From start to finish there is no question that divorce is expensive. Sometimes it is a juggling act; do you spend the money for the expensive expert or do you agree on a shared one? Or do you skip an expert altogether (which can be dangerous)? The most commonly needed experts, outside of parenting matters, are residential real estate appraisers, business valuation experts, commercial real estate appraisers, defined benefit pension valuation experts, and forensic accountants.
If money is tight – and no matter how much you have, money is tight when you are in the process of divorcing – maybe you can share the costs of a joint expert. This is often a plausible idea for residential real estate because there is a common sense way to reality-check the results. Most folks have a reasonable idea of their residential real estate values, thanks to Zillow.com and your town assessor’s office.
It also makes economic sense to share the cost of the actuary doing the defined benefit pension valuation. There generally will be some form of information from the pension provider which also will provide a good reality check.
But, if it is at all possible, you should … Keep reading
As you know, if you read this blog, I had promised a set of posts on what constitutes good reasons to opt for the very expensive route of having your divorce resolved by a judge after a trial, rather than controlling the outcome by settlement. (I happen to be a control freak who loves trying cases so I have a slightly schizophrenic view of this.)
A lot of trials happen because of valuation issues. When one or the other of you has an ownership interest in a closely held company, a significant professional practice, or in major investment real estate, those items have to be valued before you and your soon to be ex can reach agreement on the division of assets, and sometimes before the support can be finally set. This is an expensive process to start, as valuation experts do not come cheap. The cost can run in the tens of thousands of dollars, particularly when the business is complex.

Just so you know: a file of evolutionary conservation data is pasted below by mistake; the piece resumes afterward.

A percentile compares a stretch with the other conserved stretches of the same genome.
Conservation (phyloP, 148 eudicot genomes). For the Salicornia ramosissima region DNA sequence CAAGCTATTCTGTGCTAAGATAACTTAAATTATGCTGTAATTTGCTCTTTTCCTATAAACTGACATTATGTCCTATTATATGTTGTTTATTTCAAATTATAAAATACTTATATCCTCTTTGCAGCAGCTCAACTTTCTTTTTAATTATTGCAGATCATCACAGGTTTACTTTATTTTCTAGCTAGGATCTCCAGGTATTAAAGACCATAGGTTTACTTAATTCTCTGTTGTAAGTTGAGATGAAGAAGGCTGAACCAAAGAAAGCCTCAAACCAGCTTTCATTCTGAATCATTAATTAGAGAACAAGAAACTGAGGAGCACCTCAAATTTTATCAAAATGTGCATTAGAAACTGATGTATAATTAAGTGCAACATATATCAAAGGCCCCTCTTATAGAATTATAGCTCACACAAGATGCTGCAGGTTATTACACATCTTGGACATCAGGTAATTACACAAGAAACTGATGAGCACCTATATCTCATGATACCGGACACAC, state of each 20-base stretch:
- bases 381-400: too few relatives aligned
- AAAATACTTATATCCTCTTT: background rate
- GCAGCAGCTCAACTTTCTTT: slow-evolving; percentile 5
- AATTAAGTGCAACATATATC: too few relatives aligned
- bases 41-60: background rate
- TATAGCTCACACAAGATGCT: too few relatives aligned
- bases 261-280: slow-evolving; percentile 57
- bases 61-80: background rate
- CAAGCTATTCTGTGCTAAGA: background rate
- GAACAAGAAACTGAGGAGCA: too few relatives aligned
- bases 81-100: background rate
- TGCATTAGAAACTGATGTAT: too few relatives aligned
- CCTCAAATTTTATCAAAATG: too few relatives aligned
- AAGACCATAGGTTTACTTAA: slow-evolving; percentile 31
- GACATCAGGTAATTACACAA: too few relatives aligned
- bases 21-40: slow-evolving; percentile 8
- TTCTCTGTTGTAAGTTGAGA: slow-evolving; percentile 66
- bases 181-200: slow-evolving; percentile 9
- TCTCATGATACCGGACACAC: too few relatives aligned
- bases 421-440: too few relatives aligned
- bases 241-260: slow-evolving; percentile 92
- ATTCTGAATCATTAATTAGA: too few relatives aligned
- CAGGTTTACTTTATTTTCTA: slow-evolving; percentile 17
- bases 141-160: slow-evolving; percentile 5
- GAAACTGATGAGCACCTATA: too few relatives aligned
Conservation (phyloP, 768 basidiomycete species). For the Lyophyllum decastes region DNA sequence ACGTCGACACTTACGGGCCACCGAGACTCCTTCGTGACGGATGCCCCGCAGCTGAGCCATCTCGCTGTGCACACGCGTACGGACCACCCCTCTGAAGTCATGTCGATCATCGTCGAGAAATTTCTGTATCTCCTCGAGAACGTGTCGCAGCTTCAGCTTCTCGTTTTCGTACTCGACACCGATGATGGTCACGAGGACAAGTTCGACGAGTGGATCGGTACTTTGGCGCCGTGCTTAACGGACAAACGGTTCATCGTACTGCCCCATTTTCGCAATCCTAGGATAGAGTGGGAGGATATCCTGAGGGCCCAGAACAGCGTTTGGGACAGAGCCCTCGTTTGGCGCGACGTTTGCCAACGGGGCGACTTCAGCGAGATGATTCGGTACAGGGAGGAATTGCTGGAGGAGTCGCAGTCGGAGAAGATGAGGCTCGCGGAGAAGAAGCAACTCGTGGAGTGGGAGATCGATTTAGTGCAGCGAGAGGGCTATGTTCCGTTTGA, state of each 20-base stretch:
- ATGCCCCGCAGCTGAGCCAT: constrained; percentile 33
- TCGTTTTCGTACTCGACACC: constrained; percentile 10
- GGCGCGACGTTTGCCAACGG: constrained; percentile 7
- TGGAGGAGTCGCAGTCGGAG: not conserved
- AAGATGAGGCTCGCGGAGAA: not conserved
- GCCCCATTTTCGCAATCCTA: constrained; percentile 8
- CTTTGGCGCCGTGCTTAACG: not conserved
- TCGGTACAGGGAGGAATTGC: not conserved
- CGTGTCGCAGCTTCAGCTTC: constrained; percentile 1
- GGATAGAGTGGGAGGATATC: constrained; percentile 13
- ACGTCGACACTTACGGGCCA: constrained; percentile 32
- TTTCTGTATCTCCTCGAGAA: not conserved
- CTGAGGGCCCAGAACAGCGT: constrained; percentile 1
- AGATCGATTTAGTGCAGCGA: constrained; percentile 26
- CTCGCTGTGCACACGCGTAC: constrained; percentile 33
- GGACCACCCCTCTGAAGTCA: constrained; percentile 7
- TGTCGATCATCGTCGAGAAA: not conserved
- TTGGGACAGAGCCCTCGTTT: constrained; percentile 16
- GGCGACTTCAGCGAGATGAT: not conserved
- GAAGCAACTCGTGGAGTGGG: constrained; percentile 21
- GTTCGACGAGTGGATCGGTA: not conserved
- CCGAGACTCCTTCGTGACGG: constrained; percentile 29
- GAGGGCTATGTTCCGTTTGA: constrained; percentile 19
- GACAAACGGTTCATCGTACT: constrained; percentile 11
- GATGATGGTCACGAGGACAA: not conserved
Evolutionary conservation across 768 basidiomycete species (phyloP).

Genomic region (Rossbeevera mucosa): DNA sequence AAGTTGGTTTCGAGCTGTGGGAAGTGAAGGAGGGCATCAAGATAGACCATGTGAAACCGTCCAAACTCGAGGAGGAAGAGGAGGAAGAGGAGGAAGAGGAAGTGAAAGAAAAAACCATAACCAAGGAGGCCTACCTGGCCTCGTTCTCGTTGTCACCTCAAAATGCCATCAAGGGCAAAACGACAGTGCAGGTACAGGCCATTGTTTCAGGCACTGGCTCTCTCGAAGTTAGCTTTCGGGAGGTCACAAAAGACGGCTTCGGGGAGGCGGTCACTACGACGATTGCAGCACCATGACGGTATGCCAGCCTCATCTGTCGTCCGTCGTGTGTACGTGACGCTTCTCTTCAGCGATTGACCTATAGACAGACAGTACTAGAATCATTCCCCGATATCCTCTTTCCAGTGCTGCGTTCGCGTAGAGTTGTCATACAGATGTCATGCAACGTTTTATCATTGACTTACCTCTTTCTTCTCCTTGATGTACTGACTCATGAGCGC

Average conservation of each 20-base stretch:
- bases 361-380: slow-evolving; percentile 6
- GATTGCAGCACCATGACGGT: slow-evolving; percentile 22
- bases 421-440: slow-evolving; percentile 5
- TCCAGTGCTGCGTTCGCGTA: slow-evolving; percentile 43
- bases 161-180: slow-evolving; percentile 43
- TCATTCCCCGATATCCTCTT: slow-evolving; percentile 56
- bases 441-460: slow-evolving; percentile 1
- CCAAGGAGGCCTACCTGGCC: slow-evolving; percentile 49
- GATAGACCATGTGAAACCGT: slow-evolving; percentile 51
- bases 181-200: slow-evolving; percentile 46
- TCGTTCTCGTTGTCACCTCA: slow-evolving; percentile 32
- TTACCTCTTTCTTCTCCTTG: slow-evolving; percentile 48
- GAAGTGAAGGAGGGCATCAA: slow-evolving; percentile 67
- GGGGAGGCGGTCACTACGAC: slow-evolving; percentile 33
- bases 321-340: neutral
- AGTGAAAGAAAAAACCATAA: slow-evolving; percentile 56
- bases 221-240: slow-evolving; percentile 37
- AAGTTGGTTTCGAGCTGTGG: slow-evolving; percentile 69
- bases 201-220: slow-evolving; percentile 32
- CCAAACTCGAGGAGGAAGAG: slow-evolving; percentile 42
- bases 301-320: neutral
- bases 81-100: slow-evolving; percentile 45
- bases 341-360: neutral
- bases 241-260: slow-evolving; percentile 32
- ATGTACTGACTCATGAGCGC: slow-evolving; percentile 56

Generally speaking I do not often agree on utilizing a joint expert, I find that if one side disagrees after the joint expert has given her opinion of value, you have a guaranteed trial. If … Keep reading
Discovery is the point in the process where the attorneys, using various legal tools, are able to quantify just what is going on financially, as well as with other concerns, such as custody or parenting issues.
The first financial discovery tools are the Rule 410 production and the financial statement, both of which are described in a prior post. Once those have been exchanged, the attorneys usually move on to Requests for Production of Documents (RPD) which are expansions on the Rule 410 production. If yours is a case where there are business valuation issues or a need for a forensic accountant (more on those in later posts) then those experts will chime in here with a request for the documents they will need.
At the same time as the RPD is sent out, the attorneys often will exchange Interrogatories, which are a limited series of questions to be answered under oath. Generally the lawyers also ask what are called Expert Interrogatories, where we request information from the experts and their reports so that both sides know what all of the valuations are. These experts can range from real estate appraisers, business … Keep reading